‘My little finger just won’t work on its own’; how often have I heard this phrase from disgruntled piano students? Too often is the answer. Pupils invariably spend so much time focusing on and looking at the music on the desk, that they forget all about posture and technique.
One of the major technical obstacles when developing a piano technique is allowing all fingers to work equally and properly from the knuckles. This takes time, a lot of energy and practice in the right direction. Many think scales will adequately help fingers to work equally but this is usually not to the case. Scales do help finger independence but they don’t help all fingers – the poor old fourth and fifth fingers are normally left to limp along on their own.
The fourth and fifth fingers are always the weakest in both hands but especially in the left hand. If they don’t play alone i.e. independently of the other three (or thumb and two fingers) then playing becomes uneven and haphazard to say the least. Rapid passage work can become unrhythmical. Tone production suffers too.
So what can be done to aid this problem? Firstly, arms and wrists need to be very flexible and ‘free’. This can take months of practice – many students find tension really hinders their playing, sometimes leading to pain or worse, repetitive strain injury. Tension is necessary in order to play at all, but it’s the wong kind of tension that stops fingers and wrists from working properly. It can take lots of time correcting tension problems. However, by working on fingers individually whilst ‘freeing’ the wrist simultaneously, the weaker fingers begin to work. It does take time but once understood, pupils are so pleased to feel more in control when executing fast passage work particularly.
If you want to start improving the technique of your fourth and fifth fingers, then begin by allowing your whole arm to become a dead weight, hanging totally free by your side. Once it feels totally relaxed you will know how it needs to feel when you play. When working on strengthening fingers, try to use a rotating wrist motion every time you play a note with a different finger, so in effect, you are disengaging (or freeing) your wrist so as to stop any tension which may result when playing from one finger to another. Problems begin when students keep stiffness or continue to be tense when playing from one finger (or note) to the next without letting go of the tension in between. Tension is only required at the moment of impact. Try this at very slow speeds especially when working at the fourth and fifth fingers.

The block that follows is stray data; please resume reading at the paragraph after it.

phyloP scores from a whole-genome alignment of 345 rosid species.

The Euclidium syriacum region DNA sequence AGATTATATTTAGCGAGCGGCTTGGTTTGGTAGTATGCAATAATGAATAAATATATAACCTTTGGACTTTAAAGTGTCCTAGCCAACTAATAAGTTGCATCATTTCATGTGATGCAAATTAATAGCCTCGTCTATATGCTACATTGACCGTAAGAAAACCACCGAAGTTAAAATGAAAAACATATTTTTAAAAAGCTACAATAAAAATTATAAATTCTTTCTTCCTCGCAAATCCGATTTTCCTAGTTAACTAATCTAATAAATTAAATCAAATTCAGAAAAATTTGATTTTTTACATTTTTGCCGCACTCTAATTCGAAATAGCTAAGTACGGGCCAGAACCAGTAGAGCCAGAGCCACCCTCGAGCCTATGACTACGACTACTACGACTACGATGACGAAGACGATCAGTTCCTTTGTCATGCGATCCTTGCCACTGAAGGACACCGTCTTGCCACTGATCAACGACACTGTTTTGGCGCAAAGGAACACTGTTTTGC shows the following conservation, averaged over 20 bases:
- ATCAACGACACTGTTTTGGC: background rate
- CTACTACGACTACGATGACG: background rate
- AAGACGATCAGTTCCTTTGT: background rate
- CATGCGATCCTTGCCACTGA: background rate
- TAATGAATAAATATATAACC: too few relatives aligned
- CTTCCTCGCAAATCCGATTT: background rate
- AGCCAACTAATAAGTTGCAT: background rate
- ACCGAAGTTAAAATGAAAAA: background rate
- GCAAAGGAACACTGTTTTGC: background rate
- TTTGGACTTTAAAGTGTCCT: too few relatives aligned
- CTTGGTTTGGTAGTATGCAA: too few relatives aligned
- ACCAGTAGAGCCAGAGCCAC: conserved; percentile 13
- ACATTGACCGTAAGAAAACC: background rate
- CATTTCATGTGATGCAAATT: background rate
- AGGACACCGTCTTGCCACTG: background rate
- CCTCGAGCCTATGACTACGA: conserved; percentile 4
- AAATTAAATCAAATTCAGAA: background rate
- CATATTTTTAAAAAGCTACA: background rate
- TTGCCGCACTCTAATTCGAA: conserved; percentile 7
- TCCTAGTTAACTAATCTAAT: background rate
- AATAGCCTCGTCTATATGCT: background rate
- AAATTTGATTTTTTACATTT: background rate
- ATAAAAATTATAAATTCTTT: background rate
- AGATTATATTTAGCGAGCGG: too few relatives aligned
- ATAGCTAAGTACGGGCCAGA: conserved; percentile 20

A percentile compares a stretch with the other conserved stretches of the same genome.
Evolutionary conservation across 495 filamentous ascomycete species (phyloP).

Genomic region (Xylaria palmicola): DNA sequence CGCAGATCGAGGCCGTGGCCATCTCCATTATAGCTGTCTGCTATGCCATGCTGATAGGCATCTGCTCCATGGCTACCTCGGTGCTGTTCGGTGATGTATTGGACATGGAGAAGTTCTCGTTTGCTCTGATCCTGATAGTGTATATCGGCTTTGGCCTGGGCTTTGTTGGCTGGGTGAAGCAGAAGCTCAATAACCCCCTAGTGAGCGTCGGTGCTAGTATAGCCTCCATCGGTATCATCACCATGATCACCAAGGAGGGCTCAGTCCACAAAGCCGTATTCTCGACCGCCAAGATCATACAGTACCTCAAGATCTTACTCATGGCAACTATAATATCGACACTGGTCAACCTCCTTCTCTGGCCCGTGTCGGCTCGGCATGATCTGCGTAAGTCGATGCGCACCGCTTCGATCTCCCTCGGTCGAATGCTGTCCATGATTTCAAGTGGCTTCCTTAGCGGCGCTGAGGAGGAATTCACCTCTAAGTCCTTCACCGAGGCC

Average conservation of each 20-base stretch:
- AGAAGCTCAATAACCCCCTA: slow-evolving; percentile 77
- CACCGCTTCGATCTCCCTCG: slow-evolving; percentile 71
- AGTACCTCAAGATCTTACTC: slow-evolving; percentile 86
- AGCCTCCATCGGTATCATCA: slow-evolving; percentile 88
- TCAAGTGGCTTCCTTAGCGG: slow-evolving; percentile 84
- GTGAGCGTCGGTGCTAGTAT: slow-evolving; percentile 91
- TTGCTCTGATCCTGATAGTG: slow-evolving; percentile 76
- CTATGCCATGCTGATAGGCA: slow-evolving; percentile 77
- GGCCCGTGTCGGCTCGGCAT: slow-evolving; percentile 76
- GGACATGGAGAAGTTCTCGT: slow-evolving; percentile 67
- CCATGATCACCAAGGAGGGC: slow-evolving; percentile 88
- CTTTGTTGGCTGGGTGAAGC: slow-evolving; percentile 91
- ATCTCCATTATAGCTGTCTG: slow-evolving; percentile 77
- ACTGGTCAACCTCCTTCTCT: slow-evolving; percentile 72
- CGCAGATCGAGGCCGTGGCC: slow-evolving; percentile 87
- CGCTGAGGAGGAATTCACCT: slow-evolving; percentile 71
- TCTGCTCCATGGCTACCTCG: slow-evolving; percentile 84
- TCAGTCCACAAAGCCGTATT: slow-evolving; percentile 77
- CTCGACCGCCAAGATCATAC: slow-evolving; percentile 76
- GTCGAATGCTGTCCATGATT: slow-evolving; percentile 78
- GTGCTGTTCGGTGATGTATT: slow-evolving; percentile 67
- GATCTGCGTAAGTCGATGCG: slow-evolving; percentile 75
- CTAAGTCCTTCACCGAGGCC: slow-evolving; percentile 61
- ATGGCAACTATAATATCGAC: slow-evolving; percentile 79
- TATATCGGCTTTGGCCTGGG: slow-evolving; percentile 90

Allow the fingers to play on their ‘tips’ which generally produces better results than flat fingers (although many prefer to play the latter way) and make sure you go down to the bottom of the key bed so as to produce a rich full sound. In a sense, you are using arm weight to play each finger via a freely rotating wrist. It takes a while to get used to this motion but once each finger has learnt to play from the knuckles on its own, using the weight of the entire arm behind it, but without any tension in the wrists, then your fingers will begin to gather some strength.
Tone production and finger strength are very much linked and it’s a good idea to work at this with very simple studies – Czerny’s Exercises Op. 101 or perhaps The School of Velocity Op. 299 are both excellent; you could actually use any piece which features scalic passage work. These are easy enough not to disturb concentration allowing pupils to focus purely on the technical task in hand – it’s also much more effective if studies are learnt from memory, so students are free to observe their physical movements. The wrist really needs to be totally flexible at all times as do other parts of the body especially arms and shoulders (shoulders are usually raised when they are tense).
Twenty to thirty minutes of concentrated slow practice per day should be all that is needed on studies in order to start improving finger strength and create a relaxed hand and wrist action. It’s important to emphasize that any technical improvement takes time and patience. Playing in a different way will feel completely alien at first but it will be worth it in the end!
Image: So You Want To Play The Piano? published by Alfred Music
For much more information about how to practice piano repertoire, take a look at my piano course, Play it again: PIANO (published by Schott Music). Covering a huge array of styles and genres, the course features a large collection of progressive, graded piano repertoire from approximately Grade 1 to advanced diploma level, with copious practice tips for every piece. A convenient and beneficial course for students of any age, with or without a teacher, and it can also be used alongside piano examination syllabuses too.
You can find out more about my other piano publications and compositions here.